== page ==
# VFD Centrifugal Pumps How? Marketable!

#### kingull

Joined Jan 1, 2012
6
Hi Members,

I have a pool pump application where I would like to vary the speed of the motor. This is a highly marketable application with accent on power saving. "Save our planet" Eco system.

Pool (centrifugal pumps) are usually driven by 2 pole PSC motors.
(Permanent Split Capacitor).
A dual wound type motor with one main and one auxiliary winding.

The application is "Variable torque" RPM X HP is not a linear relationship.
Double the RPM requires eight times the original horsepower.
Reducing the RPM is in the opposite direction.
Half the speed requires 0.125 times the original horsepower.

Speed change effects: Flow is directly proportional.
Pressure is to the square of the difference in speed.

The pool pump application therefore only needs about 100 RPM reduction in speed to drop load from 1500 watts out to about 600 watts out.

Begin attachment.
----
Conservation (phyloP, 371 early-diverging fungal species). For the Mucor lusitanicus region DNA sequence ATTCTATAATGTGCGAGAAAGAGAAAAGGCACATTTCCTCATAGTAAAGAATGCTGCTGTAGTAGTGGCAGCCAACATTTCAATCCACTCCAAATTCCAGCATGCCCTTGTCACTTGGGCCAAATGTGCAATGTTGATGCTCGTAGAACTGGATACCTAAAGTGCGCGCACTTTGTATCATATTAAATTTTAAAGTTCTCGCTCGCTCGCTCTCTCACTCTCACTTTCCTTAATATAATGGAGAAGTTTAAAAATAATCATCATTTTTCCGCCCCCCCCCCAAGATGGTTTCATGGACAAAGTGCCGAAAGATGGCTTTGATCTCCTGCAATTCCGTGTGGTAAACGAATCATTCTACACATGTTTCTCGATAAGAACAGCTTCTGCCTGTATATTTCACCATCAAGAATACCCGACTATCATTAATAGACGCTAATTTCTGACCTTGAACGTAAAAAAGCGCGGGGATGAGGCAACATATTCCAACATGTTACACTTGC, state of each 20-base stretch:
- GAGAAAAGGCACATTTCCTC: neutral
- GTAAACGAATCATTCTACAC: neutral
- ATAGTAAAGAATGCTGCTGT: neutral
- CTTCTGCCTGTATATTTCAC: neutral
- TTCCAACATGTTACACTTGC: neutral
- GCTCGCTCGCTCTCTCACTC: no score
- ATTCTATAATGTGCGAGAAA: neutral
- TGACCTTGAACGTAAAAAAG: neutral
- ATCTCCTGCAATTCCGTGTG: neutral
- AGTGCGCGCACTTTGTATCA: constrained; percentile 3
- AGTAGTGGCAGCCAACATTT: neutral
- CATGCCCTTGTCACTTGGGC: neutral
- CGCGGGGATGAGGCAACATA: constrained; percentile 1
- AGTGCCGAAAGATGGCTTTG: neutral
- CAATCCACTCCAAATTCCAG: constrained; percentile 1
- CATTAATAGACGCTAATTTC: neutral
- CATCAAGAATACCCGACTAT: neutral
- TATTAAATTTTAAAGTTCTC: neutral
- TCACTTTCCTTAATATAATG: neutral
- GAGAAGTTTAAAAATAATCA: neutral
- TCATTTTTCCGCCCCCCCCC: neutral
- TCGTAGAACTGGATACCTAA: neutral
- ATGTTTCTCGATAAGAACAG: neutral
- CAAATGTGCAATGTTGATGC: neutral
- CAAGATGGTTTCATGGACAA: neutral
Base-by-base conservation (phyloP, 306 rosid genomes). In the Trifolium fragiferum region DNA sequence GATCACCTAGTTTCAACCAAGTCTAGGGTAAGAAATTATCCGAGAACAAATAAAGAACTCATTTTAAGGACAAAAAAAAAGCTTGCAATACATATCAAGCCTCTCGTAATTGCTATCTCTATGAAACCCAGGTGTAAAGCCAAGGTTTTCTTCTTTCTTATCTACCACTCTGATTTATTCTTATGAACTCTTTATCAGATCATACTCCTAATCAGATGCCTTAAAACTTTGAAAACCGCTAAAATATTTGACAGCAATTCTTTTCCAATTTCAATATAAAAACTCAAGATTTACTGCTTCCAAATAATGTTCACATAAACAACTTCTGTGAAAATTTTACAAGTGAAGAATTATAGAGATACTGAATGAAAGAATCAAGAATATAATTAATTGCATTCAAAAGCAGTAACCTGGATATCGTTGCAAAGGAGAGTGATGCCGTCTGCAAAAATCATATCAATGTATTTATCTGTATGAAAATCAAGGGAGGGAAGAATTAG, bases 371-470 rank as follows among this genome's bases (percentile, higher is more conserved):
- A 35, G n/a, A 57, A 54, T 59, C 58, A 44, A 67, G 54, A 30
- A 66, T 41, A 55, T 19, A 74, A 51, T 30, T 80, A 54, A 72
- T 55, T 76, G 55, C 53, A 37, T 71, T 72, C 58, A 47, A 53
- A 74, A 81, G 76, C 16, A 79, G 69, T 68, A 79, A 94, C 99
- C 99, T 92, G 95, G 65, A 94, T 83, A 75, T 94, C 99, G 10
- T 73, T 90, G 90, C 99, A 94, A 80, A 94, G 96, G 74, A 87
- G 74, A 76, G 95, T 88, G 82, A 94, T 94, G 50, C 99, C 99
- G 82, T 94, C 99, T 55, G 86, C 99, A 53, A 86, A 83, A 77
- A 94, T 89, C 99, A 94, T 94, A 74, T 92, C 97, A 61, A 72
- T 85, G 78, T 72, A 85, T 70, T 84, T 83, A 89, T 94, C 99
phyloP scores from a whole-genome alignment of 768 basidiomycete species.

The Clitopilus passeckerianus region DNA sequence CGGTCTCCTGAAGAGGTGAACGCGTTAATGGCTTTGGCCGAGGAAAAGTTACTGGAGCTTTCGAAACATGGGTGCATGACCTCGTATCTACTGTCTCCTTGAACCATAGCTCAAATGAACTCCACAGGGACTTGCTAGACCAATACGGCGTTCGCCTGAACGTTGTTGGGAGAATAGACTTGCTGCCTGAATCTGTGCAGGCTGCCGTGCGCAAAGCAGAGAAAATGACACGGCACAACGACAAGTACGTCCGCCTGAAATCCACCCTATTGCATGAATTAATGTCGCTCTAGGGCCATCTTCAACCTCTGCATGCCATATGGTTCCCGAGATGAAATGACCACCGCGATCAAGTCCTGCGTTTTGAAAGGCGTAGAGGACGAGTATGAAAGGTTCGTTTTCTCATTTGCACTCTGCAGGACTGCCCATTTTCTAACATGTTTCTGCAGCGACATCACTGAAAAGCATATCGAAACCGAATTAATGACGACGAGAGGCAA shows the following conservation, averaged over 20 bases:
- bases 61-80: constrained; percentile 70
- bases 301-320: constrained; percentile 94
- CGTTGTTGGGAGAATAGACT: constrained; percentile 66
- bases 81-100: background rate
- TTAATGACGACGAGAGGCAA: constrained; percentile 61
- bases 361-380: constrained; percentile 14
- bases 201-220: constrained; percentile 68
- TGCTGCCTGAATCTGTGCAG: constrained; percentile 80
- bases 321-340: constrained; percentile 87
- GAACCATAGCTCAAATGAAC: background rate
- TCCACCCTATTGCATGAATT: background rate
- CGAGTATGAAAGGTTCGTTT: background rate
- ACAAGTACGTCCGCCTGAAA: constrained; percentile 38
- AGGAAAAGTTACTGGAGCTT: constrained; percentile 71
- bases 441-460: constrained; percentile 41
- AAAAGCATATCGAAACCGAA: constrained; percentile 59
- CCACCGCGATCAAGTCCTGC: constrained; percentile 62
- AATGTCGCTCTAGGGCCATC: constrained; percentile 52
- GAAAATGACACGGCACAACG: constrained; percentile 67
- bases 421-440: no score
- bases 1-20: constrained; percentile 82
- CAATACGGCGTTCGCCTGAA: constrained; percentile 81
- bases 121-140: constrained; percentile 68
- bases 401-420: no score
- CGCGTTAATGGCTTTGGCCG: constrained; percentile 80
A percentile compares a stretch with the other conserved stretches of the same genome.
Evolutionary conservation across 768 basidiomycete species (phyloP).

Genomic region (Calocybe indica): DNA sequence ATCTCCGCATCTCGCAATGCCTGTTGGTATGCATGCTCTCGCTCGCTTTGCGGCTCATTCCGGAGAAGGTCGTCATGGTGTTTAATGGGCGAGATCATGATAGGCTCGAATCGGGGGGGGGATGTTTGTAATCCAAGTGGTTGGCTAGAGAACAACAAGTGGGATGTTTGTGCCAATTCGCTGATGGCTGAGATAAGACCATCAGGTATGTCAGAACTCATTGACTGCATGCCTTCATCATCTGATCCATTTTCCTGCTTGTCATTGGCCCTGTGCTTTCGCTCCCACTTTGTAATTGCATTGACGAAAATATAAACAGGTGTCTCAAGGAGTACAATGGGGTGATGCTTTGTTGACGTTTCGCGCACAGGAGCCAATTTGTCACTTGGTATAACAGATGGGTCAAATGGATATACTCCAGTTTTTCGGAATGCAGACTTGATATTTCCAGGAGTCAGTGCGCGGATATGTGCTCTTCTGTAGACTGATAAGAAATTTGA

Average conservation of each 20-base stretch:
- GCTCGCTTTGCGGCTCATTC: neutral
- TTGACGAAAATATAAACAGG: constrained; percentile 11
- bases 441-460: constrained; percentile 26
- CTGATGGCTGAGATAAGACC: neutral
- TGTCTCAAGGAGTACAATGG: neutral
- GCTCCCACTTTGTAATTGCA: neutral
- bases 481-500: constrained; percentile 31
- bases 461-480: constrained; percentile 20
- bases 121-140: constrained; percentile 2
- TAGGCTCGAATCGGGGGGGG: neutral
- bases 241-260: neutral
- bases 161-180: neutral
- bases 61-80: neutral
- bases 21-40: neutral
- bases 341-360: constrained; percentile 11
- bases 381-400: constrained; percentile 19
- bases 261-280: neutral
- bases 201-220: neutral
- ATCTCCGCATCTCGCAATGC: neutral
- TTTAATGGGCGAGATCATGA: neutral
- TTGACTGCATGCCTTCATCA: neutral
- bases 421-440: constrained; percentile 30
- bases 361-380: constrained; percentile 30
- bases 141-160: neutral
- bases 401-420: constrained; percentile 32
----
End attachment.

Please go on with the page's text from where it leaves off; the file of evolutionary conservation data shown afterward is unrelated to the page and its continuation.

A VFD controller therefore requires only a small reduction in frequency for a pool pump application. It needs to be varied via a potentiometer.

My specific application is two horsepower (1500 watt) 2 pole (2900 RPM).

Power input: 240\1\50 to output 240\1\45-50 approxomately.
A VFD of this size would suit all pool pump motors below two horsepower.
(As long as they are PSC motors).

Where can I buy one? Dont suggest building one. I am too old for projects. TIA. Frank.

#### jimkeith

Joined Oct 26, 2011
540
My gut feel is that it is cheaper and more efficient to cycle the motor on and off, and that the power savings will never pay for the controller.

#### kingull

Joined Jan 1, 2012
6
There are all sorts of reasons for slowing a pool pump:
Noise level. Match performance. Improve efficiency. Energy conservation.
There are other forums looking for a suitable VFD.
A speed controlled pump is available from Hurlcon: